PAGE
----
Anita Susuri: Thanks a lot.
Afide Topalli Kuka: Maybe we couldn’t involve everything in detail. We tried to mention some key things, some, but maybe even the main thing was left [unsaid]. We made an effort to mention the most significant things, because it’s beyond measure that period, not only for me but for all my friends. My friends with whom we shared the same ideal, it’s beyond measure. But we made an effort to some extent but maybe even the most important thing was left [unsaid]. Maybe I even got in debt with someone for not mentioning something, I don’t know. But the ones I remembered, I mentioned.
Anita Susuri: Thanks a lot.
Afide Topalli Kuka: Thank you to you too. I wish you success in your work, in your family and all the best.
[The interview was interrupted here]
Anita Susuri: Mrs. Afide, you wanted to add some things which you talked about earlier, if you want to, please continue and tell us about them.
Afide Topalli Kuka: Yes, true, it’s been a long time and you can’t include everything in a short time.
[The interview was interrupted here]
So, I am talking about the investigations, besides interrogating us day and night, there was another time when they came and took me for interrogation in the State Security offices in Mitrovica and they had opened all the office doors, they made it dark and they placed me on the opposite side of the office. For several hours they only left me like that. They played a song, it was like in horror movies and there was noise, “I will kill you, I will kill you,” then there was the reply, “Kill me.” I couldn’t tell if they were torturing somebody or they staged the whole thing.
They did because we didn’t break in any way and they wanted us to, to break us spiritually and one of them said, “Naser,” he said, “was killed last night,” besides the one hour or I don’t know how long that song and noise lasted. “We killed him,” he said, “last night. Do you want to see? If you do,” he said, “you can go on the other side,” but I had always prepared myself, even if it was reality, that the Yugoslav State Security only lied. And I took that as a lie. Then, “You didn’t tell us about your activity, not even half, not even half of it, we won’t leave you even in Burrel,” the other one would say, “No more, she will never see it.”
After some silence they went out, after some silence, they came back. “What do you think? Will you come see him?” And I stood my ground that it wasn’t true, they were lying to me. I said, “No,” “Hey,” he said, “why would you care,” he said, “Kosovo has lots of men,” he said, “lots of men,” he said it like that. Trying to insult me. At some point the other one said, “Yes,” he said, one after one, besides two of them who were present, there was another one, they would switch.
[The interview was interrupted here]
And then the other one came and said, “Not even alive nor dead, you will never see him. We will release one and keep the other, one like this, one like that.” And that’s when I understood that it wasn’t…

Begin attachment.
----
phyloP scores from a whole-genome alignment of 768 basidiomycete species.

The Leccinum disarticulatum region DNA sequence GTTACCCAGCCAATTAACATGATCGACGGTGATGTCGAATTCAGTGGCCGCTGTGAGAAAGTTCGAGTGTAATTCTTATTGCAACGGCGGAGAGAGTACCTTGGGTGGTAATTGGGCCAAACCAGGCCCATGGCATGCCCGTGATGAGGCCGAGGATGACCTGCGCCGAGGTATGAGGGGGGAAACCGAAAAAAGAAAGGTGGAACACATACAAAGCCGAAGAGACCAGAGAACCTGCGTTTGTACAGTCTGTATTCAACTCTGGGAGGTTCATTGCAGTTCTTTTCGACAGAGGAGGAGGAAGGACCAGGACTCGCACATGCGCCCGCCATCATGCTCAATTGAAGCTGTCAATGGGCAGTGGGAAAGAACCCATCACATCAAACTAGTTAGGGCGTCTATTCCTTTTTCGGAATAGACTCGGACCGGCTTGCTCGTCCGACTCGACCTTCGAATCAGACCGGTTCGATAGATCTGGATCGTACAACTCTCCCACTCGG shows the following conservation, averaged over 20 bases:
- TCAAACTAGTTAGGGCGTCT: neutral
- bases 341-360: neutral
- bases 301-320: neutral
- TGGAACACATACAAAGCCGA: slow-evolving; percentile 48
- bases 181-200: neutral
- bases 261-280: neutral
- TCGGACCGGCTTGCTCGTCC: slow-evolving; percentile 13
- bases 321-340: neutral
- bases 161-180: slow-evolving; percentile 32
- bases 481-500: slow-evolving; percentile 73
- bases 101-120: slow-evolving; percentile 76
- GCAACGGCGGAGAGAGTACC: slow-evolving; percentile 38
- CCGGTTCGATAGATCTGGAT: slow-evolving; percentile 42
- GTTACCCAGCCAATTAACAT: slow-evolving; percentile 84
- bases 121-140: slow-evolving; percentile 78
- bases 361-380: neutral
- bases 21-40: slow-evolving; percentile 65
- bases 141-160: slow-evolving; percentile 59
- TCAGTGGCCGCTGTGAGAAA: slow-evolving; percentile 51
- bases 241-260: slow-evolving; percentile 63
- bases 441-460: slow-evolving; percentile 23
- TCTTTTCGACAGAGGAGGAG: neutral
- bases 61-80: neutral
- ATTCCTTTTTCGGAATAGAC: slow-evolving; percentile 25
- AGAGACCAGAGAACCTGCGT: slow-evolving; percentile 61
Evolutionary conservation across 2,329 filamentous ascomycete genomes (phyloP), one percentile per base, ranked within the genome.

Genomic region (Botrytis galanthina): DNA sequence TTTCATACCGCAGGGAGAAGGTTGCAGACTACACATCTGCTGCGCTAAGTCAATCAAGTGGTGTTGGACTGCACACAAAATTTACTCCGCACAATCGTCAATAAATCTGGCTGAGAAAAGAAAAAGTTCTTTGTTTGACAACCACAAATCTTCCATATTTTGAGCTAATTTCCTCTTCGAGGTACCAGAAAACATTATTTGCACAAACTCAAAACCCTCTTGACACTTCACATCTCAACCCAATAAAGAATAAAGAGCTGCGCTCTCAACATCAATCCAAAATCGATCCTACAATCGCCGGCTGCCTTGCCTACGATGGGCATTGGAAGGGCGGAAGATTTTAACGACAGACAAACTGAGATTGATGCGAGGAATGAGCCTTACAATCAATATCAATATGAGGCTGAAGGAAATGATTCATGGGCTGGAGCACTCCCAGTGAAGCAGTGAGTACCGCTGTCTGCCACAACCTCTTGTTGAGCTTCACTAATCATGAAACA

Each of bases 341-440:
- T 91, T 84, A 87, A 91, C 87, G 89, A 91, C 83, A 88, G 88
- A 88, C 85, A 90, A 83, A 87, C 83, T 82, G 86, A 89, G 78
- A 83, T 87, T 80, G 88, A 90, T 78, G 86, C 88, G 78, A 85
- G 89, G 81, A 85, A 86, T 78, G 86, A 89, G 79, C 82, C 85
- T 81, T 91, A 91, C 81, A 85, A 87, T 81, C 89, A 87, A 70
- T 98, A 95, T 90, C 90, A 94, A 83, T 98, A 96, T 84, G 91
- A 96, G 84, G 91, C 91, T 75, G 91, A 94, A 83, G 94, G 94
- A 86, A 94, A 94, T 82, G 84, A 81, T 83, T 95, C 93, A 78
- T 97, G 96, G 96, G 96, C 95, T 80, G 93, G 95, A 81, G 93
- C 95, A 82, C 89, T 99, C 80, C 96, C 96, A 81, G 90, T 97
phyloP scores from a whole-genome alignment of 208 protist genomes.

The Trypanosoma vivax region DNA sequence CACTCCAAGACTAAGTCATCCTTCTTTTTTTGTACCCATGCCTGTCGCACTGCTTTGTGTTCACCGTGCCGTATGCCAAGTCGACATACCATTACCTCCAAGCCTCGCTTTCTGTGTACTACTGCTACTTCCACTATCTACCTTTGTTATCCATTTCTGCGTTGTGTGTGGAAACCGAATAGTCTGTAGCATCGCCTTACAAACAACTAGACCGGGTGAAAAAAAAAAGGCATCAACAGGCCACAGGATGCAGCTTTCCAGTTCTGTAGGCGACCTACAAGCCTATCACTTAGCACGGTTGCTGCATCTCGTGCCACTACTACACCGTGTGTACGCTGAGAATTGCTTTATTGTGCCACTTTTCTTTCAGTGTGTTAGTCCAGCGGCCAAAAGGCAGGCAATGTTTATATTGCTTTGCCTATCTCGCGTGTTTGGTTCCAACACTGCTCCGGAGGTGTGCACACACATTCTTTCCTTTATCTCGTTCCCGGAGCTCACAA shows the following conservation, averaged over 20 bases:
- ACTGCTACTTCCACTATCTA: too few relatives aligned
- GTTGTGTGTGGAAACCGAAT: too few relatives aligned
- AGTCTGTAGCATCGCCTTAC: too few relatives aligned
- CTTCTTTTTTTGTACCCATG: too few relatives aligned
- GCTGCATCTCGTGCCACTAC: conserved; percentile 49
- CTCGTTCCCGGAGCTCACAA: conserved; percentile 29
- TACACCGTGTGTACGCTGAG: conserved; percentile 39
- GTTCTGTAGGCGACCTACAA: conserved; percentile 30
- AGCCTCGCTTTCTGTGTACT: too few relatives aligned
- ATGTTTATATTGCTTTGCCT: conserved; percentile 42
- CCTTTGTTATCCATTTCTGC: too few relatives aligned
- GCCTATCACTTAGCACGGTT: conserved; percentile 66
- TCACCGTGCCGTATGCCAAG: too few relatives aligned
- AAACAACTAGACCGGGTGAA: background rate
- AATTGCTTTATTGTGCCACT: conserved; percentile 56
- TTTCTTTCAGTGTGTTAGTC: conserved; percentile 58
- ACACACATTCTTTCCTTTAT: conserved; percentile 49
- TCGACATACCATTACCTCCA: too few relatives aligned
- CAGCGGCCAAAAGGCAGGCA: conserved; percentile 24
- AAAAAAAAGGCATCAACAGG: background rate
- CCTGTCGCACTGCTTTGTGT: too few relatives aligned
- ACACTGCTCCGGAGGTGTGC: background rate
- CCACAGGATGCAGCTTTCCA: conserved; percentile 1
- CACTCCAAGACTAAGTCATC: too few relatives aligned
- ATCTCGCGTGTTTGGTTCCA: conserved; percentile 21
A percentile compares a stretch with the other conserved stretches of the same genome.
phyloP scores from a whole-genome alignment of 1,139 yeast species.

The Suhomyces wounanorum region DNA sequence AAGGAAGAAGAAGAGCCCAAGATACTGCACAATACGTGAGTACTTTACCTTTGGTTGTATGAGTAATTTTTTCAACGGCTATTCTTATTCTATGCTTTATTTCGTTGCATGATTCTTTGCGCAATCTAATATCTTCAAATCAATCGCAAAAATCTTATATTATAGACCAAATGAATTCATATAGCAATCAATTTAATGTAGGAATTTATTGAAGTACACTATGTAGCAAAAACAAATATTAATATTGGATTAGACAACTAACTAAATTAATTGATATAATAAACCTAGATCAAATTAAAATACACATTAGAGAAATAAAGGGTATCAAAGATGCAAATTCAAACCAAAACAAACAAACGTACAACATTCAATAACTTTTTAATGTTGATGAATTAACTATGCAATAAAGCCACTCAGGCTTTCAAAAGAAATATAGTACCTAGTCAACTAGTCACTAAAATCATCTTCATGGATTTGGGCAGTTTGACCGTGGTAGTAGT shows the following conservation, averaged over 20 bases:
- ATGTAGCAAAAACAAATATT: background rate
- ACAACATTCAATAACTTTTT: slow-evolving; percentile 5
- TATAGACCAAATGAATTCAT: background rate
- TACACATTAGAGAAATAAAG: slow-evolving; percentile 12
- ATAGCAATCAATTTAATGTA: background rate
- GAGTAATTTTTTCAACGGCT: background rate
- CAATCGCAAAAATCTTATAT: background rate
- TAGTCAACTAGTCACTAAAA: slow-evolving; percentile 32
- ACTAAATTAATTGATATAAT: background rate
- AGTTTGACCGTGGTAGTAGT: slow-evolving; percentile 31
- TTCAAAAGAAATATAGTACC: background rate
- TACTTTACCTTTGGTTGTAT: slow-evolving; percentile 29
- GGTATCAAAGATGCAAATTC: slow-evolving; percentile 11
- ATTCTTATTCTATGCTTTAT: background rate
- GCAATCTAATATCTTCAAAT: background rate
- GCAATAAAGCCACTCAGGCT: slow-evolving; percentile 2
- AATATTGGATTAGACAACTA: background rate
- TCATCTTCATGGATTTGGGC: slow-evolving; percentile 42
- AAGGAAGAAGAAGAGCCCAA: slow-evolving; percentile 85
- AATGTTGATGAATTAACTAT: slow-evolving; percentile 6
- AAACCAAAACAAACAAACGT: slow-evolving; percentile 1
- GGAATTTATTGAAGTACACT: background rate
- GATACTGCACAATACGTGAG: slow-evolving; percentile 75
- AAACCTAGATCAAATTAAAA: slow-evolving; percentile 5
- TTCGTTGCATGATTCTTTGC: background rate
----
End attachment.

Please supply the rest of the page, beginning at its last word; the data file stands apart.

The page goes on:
Anita Susuri: They were playing.
Afide Topalli Kuka: Yes, they were playing. This lasted a long time so they left me there, they didn’t speak, or… they would wander. The other side was a mess and this was stuck in my mind that they were able to do anything just so they could break you morally, physically, and destroy you on all sides and your family. Then they would come back, “Why did you marry Naser?” They had forbidden his right to study at all universities in former Yugoslavia. I attended university, “Why do we have a faculty? Why like this…?” They tried… and then when my mother-in-law came to visit, they told her all sorts of things, “Why do you keep her as a bride?”
But I’m grateful to her, she never said a word. She supported me during every single visit, she always took my side. Not a single word was spread beyond our rreth and I have massive respect, not only for my family from which I come from, but also for my husband’s family, Naser’s brothers, his sisters, everyone. I have endless respect. Not a single person from Naser’s family, when I go to chat with them for fun, none of them speak to me in an inferior manner or hastily tell me “Have a good day!” [until they] sit down. I have especial respect for them.
And another thing that I didn’t remember about my family. Besides his engagements as an activist, my big brother Avdi Topalli was a member of the Kosovo Liberation Army in the operative zone of Nerodime. He was in exile, he came back from exile and went to war. I would say one thing, twice, I was criminally convicted, despite that I didn’t, I wasn’t given draconian sentences because there were friends who had bigger sentences, they were sentenced.
But, nevertheless, it wasn’t easy. No person, no friend got in trouble because of me, to be taken in for questioning, to be arrested, or during the investigations to be tortured because of me. Or for a mother to cry for her son or her daughter, that didn’t happen. I am very happy that I managed because I always prayed to God, “God, make me strong, make me strong to endure this and not reveal names,” and God helped me. God convinced me to remain strong and I came out with a clean face.
Anita Susuri: Thanks a lot!
Afide Topalli Kuka: Thank you! All the best from me to you.